داده کاوی و روش های آماری برای توصیف عملکرد فتوولتائیک از ماژول غشای نازک
|کد مقاله||سال انتشار||مقاله انگلیسی||ترجمه فارسی||تعداد کلمات|
|22304||2013||10 صفحه PDF||سفارش دهید||محاسبه نشده|
Publisher : Elsevier - Science Direct (الزویر - ساینس دایرکت)
Journal : Expert Systems with Applications, Volume 40, Issue 17, 1 December 2013, Pages 7141–7150
A method for characterizing the performance ratio of thin-film photovoltaic modules based on the use of data mining and statistical techniques is developed. In general, this parameter changes when modules are working in outdoor conditions depending on irradiance, temperature, air mass and solar spectral irradiance distribution. The problem is that it is usually difficult to know how to include solar spectral irradiance information when estimating the performance of photovoltaic modules. We propose five different solar spectral irradiance distributions that summarize all the different distributions observed in Malaga. Using the probability distribution functions of these curves and a statistical test, we first checked when two spectral distributions measured can be considered to have the same contribution of energy per wavelength. Hence, using this test and the k-means data mining technique, all the measured spectra, more than two hundred and fifty thousand, are clustered in only five different groups. All the spectra in each cluster can be considered as equal and the k-means technique estimates one centroid for each cluster that corresponds to the cumulative probability distribution function that is the most similar to the rest of the samples in the cluster. The results obtained proves that 99.98% of the functions can be considered equal to the centroid of its cluster. With these five types of functions, we have explained the changes in the performance ratio measured for thin-film photovoltaic modules of different technologies.
The increase in the performance of solar photovoltaic modules is a pressing issue in order to improve solar photovoltaic market share and make this industry more competitive. There are many elements where this efficiency can be achieved. The elements to be studied to better establish module performance are the key parameters given by the standard test conditions (STC) used to characterize and correct modules as defined by some international standards such as IEC 60904-3 (IEC, 1989) or IEC 61215 (IEC, 1993). The typical standard variables are temperature (25°), irradiance (1000 W/m2) and AM 1.5 spectrum. This paper is focused on the study and characterization of the spectrum (solar irradiance spectral distribution) and its influence on thin-film photovoltaic devices. The performance of these devices has a greater dependence on the spectrum than photovoltaic modules built using conventional technologies such as mono and policristalin-Si. Two standards for the AM 1.5 spectrum were defined for terrestrial use by the photovoltaic industry and the ASTM (American Society for Testing and Materials) (ASTM, 2012). The importance of this parameter lies in the fact that photovoltaic modules have a spectral response, (Martín and Ruiz, 1999), which will only allow a part of the whole solar spectral irradiance received on their surface ‘to be seen’. Spectral response is a characteristic of every cell technology. Depending on this factor a module will be able to provide more or less energy for one quantity of irradiation received. To study how solar spectral irradiance affects different cell technologies and to explain the different module performances observed, it is first necessary to have an indepth knowledge of the solar spectrum in any outdoor conditions where photovoltaic modules will be operating. Previous papers used different parameters to characterize solar spectrum. These include the Spectral Factor (SF), (Fabero and Chenlo, 1991), Mismatch Factor (M, MM or MMF), (Poissant et al., 2003), Usefull Fraction (UF), (Gottschalg et al., 2003), Photovoltaically Active Fractions (PAFs), (Berman et al., 1999), and the Average Photon Energy (APE), (Gottschalg et al., 2003). One of the reasons why solar spectrum is not among the typical variables is that measuring solar spectral irradiance involves using very expensive devices. We propose to analyze the APE as this parameter uses a single number to characterize a whole spectrum what makes easier for it to be included and treated as another meteorological variable, once calculated. The uniqueness of the relationship between the solar spectral irradiance distribution and the APE is proven, (Minemoto et al., 2009); however, these authors have proven this correspondence by dividing the values of spectral irradiance into several 50 nm bands and using these integrated spectral irradiance values. We propose a different approach, based on the use of a statistical test that enables us to use all the values of the spectrum. Moreover, the authors suggest that the results obtained should be verified with data from locations with different climatic conditions. In this study we are going to characterize the spectra at the location of Malaga, Andalusia (Spain) with a Mediterranean climate whose typical features are high humidity and mild and warm temperatures. Solar spectral irradiances have therefore been recorded at the laboratory facilities of the Solar Photovoltaic Energy group at the University of Malaga during a period of over one year. By using more than one year of data a complete range of spectrum under real working conditions is obtained and a possible seasonal effect is isolated. Once the spectrum is defined a more precise prediction of the energy produced by modules can be performed. This will result in better tools for the photovoltaic industry to size up photovoltaic plants and their integration into the power grid. One of the objectives of this paper is to determine the different types of solar spectral irradiance distribution curves and how these different curves are related to the different estimated APE values. Once these relationships are established, further goal of this paper is to analyze how the performance ratio (PR) for different photovoltaic modules is explained using the relationship found. PR values for these modules are estimated using data collected outdoors for over one year. We propose to use both statistical and data mining techniques that allows us to handle a large quantity of data in an automatic way to analyse and characterize the different APE values in our laboratory. On the one hand, we have used the well known Kolmogorov–Smirnov two sample test to check whether or not two distributions are the same (homogeneity test). On the other hand, we have used the k-means data mining technique to cluster all the estimated APEs in several clusters where all the measurements included have the same cumulative probability distribution of solar spectral irradiance. Many different areas have used clustering including text mining, statistical learning and pattern recognition, (Duda et al., 2001, Hastie et al., 2001 and Jain et al., 1999). In previous papers, spectra were gathered using the APE value but data mining techniques will here be used to characterize the spectra in a few types, aimed at trying to put into the same group spectra with different values of APE but with the same relative distribution of the irradiance for each wavelength. Once the different solar spectral irradiance measurements are characterized taking into account the similarities observed, this information has been used to analyze the performance ratio of different modules for many different outdoor conditions. In the second section, a detailed description of the data set is presented. In the third section the values of performance ratio for thin-film modules of different technologies are depicted and analyzed depending on several parameters. The fourth section is dedicated to analyzing the relationship between solar spectral irradiance and APE value using statistical techniques and to characterizing the different types of spectra irradiance measured using the k-means data mining technique. The fifth section is dedicated to presenting the obtained results and discussing these results for their use in the characterization of performance ratio of thin-film photovoltaic modules. Finally, the last section summarizes the conclusions of the work.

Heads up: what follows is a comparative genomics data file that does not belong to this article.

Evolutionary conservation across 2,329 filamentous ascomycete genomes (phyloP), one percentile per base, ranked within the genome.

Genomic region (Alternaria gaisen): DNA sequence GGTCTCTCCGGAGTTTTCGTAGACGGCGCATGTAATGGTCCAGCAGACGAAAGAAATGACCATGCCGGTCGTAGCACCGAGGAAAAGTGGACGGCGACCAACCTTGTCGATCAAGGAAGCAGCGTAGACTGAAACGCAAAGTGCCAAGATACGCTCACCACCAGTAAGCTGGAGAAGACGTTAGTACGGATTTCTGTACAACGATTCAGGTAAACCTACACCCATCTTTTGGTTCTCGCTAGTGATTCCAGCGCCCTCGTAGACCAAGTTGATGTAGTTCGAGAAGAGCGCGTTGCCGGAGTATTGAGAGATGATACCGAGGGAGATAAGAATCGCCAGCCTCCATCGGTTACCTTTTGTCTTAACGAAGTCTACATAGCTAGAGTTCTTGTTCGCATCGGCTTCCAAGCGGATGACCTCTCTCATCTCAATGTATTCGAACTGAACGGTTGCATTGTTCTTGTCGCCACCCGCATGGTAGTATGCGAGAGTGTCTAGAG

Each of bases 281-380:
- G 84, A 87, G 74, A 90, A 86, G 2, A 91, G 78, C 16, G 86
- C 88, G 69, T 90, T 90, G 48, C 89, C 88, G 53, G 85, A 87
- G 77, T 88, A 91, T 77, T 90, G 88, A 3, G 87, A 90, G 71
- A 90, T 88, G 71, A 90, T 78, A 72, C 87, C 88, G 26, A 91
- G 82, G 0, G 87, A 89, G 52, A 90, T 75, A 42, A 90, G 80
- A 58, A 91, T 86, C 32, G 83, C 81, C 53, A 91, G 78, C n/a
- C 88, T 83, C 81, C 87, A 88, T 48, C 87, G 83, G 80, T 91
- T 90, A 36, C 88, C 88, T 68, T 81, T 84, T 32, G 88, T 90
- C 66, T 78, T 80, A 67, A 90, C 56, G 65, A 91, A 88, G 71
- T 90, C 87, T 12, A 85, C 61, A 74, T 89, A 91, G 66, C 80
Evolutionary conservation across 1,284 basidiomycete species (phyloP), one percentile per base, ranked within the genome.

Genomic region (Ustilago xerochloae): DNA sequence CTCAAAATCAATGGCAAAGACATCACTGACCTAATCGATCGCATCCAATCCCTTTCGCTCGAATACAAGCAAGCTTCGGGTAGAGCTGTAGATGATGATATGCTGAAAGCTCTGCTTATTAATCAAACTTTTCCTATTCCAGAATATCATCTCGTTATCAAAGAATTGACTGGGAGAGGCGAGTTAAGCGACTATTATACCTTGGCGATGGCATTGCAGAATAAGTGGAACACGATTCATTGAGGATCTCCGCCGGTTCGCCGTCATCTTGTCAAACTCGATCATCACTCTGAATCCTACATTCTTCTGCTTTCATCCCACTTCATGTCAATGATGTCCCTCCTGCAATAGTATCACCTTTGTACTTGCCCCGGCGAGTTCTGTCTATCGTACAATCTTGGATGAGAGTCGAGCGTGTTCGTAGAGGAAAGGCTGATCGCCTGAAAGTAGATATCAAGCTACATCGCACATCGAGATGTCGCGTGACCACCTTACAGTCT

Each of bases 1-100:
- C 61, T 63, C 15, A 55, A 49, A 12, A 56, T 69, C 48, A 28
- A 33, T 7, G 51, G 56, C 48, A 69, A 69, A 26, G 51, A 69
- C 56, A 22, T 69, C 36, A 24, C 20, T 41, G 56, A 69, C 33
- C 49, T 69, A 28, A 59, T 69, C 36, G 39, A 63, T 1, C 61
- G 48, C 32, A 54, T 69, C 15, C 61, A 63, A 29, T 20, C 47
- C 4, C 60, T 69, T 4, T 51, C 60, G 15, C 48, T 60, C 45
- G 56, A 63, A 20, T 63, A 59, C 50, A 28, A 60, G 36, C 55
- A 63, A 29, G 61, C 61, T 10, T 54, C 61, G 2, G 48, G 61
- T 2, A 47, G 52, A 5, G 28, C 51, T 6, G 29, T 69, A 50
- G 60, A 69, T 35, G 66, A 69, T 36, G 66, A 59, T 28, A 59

نتیجه گیری انگلیسی
We have analyzed the influence of the solar spectral irradiance distribution on the performance ratio of thin-film photovoltaic modules of different technologies. To carry out this analysis, we first characterize the cumulative probability distribution function of each spectrum using its APE value. After analyzing more than two hundred and fifty thousand measurements of solar spectral irradiation distributions, we can conclude that all these distribution can be represented using only 5 different distributions related to the APE values. We use statistical and data mining techniques to state this fact. Secondly, we prove that all the spectra that have the same APE value also have the same distribution shape. We here use the Kolmogorov–Smirnov two sample test that allows us to compare whether or not two cumulative probability distributions are the same. After perform this, we find that there are only five different types of distributions using the k-means data mining technique. Thanks to this technique it has been possible to reduce over two hundred and fifty thousand measured spectra to only five. Moreover, these five spectra are selected using the k-means algorithm; in fact, they are the centroids of each cluster. Almost all the spectra, more than 99.98% included in each cluster are the same to the centroid of the cluster using statistical criteria. Using these five selected distributions, the performance ratio values estimated for photovoltaic modules built with different technologies are analyzed. A detailed analysis of the curves of performance ratio obtained when they are used as independent variables the temperature and the APE value for each outdoor conditions allows us to conclude that the changes in the performance ratio of modules can be better explained if it is considered the spectrum associated to each APE value. All these results have been obtained using data from Malaga. It would be of great interest to perform them for other locations with different climatic conditions.